Every state sees tech workforce gains, report says
Net employment in tech grew by 3.2% last year, with more than 9 million people now employed in the sector across technical and non-technical roles, according to new CompTIA research.
The technology industry added more than 280,000 jobs nationwide last year—a 3.2% net increase—with every state seeing employment gains in the sector, according to a new report.
That could mean that the tech talent woes that plague state and local governments could ease in the coming years, especially as training and education programs multiply.
More than 9.1 million people across the United States work in the technology sector, both in technical and non-technical jobs, according to the Computing Technology Industry Association (CompTIA). The organization found that Texas gained the most tech jobs in 2022, as it added around 45,000, followed by California (+38,186), Florida (+22,029), New York (+18,487) and Washington state (+17,962).
On a percentage change basis, the top five states for job growth in technology relative to the number of jobs available were Nevada (+6.4%), Tennessee (+6.2%), Texas (+5.5%), Washington (+5.5%) and Wyoming (+5%). Washington also had the highest concentration (9.4%) of tech workers relative to its overall employment base, meaning residents are more likely to work a tech job relative to other industry sectors. The District of Columbia (9.3%) and Virginia (8.7%) followed close behind.
CompTIA also found around 50,000 new tech jobs in what it called “under the radar” states not traditionally considered tech hubs, like South Carolina, Indiana, Alabama, Kansas and Idaho. Eighty-six percent of tech employment growth in the last five years has taken place outside of traditional powerhouse Silicon Valley, and instead in other metropolitan areas, CompTIA found.
“While the largest job gains are associated with the states with a significant tech presence, the fact that most states experienced tech employment job gains speaks to the continued broad-based impact of technology across the nation,” the report says.
The tech industry accounts for 8.8% of direct economic value, CompTIA said, which translates to over $1.97 trillion. The tech sector in 29 states generates at least $10 billion in direct economic impact for each of those states, the report said, with California’s $535.9 billion in economic impact still leading the country and accounting for 16.7% of the state’s economy.
CompTIA also estimated that the tech sector results in “downstream, indirect benefits” to states’ economies, including in creating or supporting other jobs that support the sector through direct, indirect or induced means. The association estimated, for example, that IT services and custom software development creates an additional 4.8 jobs for every one job in that subsector.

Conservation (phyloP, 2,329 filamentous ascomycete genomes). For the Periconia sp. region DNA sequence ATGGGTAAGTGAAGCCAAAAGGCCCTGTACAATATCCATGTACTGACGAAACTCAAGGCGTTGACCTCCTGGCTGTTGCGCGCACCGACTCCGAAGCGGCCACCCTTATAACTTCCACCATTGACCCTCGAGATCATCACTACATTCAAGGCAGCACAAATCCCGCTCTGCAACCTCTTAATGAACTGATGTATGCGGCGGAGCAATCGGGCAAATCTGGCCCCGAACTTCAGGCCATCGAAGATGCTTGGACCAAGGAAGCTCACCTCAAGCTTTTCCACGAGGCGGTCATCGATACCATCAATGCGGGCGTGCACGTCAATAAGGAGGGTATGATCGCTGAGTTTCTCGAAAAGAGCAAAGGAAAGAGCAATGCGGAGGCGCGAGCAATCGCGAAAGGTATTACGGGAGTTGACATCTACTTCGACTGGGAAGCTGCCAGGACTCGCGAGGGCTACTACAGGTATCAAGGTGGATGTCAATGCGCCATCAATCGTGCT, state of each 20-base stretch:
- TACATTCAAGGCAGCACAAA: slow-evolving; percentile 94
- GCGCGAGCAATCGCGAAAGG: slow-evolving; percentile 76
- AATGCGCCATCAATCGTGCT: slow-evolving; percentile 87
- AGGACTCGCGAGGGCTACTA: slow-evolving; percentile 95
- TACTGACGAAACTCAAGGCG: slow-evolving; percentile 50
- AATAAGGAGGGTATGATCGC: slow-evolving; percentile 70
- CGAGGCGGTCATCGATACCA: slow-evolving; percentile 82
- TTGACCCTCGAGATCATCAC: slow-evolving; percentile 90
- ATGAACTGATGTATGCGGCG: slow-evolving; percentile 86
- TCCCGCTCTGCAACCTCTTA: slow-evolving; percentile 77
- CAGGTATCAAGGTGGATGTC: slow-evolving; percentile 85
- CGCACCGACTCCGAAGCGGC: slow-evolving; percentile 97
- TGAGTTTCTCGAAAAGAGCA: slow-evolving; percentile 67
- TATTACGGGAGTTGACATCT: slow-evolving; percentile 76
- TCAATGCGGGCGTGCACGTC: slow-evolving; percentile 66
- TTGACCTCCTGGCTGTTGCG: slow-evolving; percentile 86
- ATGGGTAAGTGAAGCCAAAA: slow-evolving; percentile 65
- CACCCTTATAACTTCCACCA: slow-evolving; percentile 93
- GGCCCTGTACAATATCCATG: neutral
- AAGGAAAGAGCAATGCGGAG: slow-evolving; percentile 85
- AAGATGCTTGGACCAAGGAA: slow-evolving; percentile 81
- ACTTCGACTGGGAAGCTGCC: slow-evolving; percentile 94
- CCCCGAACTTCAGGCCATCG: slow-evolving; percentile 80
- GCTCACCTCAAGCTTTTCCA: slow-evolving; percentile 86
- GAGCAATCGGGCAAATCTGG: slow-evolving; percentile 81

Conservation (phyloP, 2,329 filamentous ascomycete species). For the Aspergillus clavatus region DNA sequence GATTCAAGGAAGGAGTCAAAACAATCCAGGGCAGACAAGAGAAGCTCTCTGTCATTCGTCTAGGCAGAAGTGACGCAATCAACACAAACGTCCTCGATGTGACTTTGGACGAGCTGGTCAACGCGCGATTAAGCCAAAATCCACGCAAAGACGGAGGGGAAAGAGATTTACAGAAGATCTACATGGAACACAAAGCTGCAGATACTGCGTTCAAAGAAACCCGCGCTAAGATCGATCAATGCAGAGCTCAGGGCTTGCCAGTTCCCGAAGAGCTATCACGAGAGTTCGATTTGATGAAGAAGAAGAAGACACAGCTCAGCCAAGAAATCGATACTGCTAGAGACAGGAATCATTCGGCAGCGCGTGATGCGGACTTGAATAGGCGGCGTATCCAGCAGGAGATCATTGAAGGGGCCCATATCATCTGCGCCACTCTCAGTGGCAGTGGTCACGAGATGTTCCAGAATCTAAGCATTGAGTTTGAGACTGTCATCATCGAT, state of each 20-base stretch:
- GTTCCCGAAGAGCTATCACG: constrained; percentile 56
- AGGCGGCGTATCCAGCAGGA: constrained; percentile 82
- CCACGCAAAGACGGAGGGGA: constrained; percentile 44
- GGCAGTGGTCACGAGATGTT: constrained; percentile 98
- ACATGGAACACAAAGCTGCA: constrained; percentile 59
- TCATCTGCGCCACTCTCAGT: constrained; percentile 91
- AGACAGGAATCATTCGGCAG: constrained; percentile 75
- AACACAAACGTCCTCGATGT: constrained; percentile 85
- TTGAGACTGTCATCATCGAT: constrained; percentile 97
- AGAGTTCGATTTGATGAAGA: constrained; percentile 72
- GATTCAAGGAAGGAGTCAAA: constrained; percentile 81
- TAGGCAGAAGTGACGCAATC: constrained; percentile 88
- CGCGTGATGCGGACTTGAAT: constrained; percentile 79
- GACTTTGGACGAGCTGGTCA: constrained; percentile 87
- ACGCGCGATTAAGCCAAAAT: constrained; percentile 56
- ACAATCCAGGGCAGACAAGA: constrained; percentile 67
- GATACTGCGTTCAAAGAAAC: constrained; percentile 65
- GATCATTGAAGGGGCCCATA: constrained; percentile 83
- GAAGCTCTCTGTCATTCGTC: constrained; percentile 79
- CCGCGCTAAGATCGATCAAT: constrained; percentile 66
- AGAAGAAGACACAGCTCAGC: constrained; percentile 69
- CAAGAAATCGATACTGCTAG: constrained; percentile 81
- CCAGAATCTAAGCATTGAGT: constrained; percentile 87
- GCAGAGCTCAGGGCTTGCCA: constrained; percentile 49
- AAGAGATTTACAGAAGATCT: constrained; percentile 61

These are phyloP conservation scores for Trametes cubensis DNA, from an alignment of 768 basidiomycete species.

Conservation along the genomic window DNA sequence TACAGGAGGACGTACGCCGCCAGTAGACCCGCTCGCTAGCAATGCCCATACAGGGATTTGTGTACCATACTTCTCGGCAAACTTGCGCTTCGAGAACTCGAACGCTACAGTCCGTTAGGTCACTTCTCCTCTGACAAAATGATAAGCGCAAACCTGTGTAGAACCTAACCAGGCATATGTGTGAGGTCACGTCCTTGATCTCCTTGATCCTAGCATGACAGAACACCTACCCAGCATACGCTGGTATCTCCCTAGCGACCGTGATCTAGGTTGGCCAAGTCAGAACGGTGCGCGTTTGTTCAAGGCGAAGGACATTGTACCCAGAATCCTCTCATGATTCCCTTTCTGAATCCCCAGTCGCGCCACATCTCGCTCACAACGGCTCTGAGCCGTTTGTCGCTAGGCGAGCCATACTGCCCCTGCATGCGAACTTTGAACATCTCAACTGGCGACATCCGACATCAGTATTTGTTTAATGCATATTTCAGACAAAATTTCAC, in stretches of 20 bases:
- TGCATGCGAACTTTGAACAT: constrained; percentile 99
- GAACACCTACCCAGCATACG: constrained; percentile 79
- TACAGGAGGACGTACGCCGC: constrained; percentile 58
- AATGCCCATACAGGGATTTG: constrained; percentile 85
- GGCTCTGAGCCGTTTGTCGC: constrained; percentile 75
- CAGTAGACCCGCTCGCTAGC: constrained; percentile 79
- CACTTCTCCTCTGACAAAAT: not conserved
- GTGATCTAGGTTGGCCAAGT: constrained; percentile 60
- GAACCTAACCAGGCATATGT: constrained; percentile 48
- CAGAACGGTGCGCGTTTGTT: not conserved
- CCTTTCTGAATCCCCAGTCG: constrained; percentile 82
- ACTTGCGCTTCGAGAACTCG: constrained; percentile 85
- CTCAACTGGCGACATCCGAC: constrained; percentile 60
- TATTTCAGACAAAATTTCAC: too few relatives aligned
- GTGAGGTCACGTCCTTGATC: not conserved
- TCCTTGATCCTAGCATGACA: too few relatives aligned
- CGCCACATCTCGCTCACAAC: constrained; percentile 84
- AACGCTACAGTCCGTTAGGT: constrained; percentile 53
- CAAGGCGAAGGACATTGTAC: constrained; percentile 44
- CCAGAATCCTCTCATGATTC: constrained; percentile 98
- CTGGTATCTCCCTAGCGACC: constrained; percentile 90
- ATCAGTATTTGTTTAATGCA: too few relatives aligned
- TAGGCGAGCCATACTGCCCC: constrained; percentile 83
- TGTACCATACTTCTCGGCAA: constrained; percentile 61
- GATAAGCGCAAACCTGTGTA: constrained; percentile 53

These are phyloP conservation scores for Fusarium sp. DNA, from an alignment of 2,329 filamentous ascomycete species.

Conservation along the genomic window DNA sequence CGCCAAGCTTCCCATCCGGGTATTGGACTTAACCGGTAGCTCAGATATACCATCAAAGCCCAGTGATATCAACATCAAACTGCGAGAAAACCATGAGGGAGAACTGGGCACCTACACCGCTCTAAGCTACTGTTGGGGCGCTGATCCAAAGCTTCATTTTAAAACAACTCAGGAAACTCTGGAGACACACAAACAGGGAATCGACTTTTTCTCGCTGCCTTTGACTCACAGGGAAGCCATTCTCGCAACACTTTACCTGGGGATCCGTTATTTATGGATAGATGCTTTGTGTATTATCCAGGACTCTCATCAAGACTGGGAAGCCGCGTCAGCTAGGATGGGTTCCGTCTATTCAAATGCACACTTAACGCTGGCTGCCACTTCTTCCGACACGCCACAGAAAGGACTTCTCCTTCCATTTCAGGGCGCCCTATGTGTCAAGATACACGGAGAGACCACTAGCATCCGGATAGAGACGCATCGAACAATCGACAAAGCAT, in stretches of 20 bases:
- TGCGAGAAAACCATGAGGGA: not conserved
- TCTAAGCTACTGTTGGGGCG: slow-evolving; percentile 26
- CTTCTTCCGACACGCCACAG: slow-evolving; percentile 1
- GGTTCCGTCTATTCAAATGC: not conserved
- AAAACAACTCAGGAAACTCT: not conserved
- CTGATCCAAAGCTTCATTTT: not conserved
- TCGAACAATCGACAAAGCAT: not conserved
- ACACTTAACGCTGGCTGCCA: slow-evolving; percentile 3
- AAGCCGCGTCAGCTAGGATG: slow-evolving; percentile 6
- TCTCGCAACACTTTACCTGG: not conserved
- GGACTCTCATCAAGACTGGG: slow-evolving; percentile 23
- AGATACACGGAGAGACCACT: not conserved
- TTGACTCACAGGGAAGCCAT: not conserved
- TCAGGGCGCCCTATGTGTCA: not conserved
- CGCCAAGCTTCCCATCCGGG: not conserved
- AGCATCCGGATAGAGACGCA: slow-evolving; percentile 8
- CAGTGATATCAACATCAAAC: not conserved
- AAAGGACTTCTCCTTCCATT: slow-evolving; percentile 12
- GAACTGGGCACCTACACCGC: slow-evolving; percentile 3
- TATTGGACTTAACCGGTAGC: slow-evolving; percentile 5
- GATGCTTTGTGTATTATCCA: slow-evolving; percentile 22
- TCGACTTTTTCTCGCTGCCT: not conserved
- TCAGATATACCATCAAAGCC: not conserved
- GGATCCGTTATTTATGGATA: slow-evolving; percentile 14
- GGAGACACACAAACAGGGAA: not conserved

In CompTIA’s analysis, the tech workforce has two components. The first, which accounts for 61% of net tech employment, is in technical occupations like IT support, network engineering, software development, data science and other related roles. The second comprises the other 39% of employment, and refers to business professionals employed by technology companies, including those in sales, marketing, human resources, finance and operations.
The association did not include self-employed workers in its analysis, including those characterized as “gig” workers who may work for tech companies for supplementary income through ride-hailing, food delivery or as short-term rental property hosts, for example. CompTIA said in its report that there are “several uncertainties” with the data on those self-employed workers, and it wished to avoid any double counting of those who may work part-time for several different companies.
This year, the technology sector is projected to keep growing, CompTIA said, albeit at a slightly slower clip than last year. For 2023, the organization projected the country will add just over 272,000 tech jobs, an increase of 3%. Among the occupations projected to grow the most this year are data scientists and analysts (5.5%), cybersecurity analysts and engineers (5.2%), web designers and user experience specialists (4.7%), and software developers and engineers (also at 4.7%).
Technology manufacturing, which includes the production of computer hardware, peripherals, semiconductors and other equipment, is expected to add more than 13,000 jobs this year, with that increase perhaps stemming from Congress’ passage of the CHIPS and Science Act and the expected influx of microchip manufacturing facilities across the country.
The next decade should see even more dramatic growth, with the tech workforce set to grow twice as fast as the overall workforce in the United States, according to projections by the U.S. Bureau of Labor Statistics and Lightcast.
CompTIA said there are several factors that influence projections over the course of a decade, including the need to add employees due to expansion, to support emerging technologies or to replace those who retire and also those who leave the sector for a variety of reasons, like a career change, layoffs, to start a family or to return to school.
The replacement rate for tech jobs is expected to average 7% each year, CompTIA said, with turnover expected to average 36% annually, which also accounts for worker promotions into new roles. Meanwhile, the highest job growth rates in the next decade will be among data scientists and analysts (266%), cybersecurity analysts and engineers (242%), software developers and engineers (180%) and web designers and user experience specialists (164%).
In a statement, Tim Herbert, chief research officer for CompTIA, said the numbers show that the market for tech jobs “routinely defined expectations” and shows that technology “underpins so many facets of business activity across the economy and the breadth of employers reliant on technical and digital skills.”